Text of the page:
10 Ways to Live Consciously

How to have a more conscious life in our fast-paced world

1. Live simply and deliberately. By choosing not to get caught up in the details of this fast-paced world, you are doing your part to slow down the rat race and quell consumerism. You will also discover that you have more time to enjoy being alive. You are the driver of your life, that means you get to decide what the comfortable speed limit for you is. Remember, this can change at any time you choose.

2. Stay in touch with yourself. Soul searching, meditation, and journaling are just a few of the many activities you can take part in to stay aware and learn as much as you can about your emotions, reactions, likes, dislikes, dreams, and fears. Having a solid sense of self gives you a firm foundation for living in this world. Self-awareness is the best way to navigate this life. Ask yourself often: does this work for me? Do I believe this? How can I help? What do I need? and other questions like this.

3. Support or teach others as often as you can. This can help you form connections with people while also giving you an opportunity to make the world a better place. The phrase, “when you know better, be better…” is true. In your quest for betterment in your life, lift others and influence them with kindness. A rising tide lifts all ships, you never know who is watching your example.

4. Consciously choose what you will allow into your being. The media bombards us with visions of hate, war, and pain. Be judicious about what you read, watch, and listen to. Question everything and look with an open mind. Our fast-paced world has so much information, but this is also a benefit for us when we are looking. Only you can decide what works for you.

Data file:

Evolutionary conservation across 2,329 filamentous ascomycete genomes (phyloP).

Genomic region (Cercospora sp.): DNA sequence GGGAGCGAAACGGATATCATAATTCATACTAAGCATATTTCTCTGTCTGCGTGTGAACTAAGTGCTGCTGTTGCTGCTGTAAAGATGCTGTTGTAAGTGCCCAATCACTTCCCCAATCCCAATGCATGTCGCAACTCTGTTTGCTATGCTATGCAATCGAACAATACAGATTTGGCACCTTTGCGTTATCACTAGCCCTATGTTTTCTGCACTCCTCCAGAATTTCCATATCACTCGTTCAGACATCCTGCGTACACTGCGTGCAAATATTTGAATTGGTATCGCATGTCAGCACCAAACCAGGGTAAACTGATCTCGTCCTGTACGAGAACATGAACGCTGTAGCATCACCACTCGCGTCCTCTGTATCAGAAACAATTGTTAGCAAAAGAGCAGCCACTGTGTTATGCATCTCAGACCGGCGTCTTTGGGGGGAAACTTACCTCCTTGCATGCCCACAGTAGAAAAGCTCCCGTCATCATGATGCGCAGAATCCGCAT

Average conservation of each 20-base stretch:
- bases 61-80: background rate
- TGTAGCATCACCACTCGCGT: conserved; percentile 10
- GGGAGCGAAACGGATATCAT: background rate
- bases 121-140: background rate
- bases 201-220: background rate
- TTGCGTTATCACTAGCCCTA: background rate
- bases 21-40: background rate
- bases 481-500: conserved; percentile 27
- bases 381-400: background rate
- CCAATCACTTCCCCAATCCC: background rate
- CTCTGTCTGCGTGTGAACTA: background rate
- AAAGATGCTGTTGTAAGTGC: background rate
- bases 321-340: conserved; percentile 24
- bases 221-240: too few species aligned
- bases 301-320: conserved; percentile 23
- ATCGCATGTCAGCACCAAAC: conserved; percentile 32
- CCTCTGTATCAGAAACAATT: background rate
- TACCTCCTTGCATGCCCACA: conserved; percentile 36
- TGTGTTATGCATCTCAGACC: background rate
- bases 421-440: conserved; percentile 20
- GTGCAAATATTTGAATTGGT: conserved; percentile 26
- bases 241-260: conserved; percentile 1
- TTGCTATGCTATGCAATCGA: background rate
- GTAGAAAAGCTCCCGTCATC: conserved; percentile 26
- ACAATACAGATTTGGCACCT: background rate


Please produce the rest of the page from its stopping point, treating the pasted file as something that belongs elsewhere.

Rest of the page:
5. Acknowledge the beauty that resides around you. Whether you live in a sprawling metropolis or a stereotypical suburb, there are natural and man-made wonders just waiting to be discovered by you. We live in a gorgeous state. There are many things to explore and see, even from your car.

6. Nurture your ties to your community. If you don’t have one, create one that you can belong to. Modern life can be isolating. When you have a community, you have a circle that you are a part of. Its members – loved ones, friends, or neighbors – can be a source of support, caring, guidance, and companionship. Connection is key and can be positive for you and others.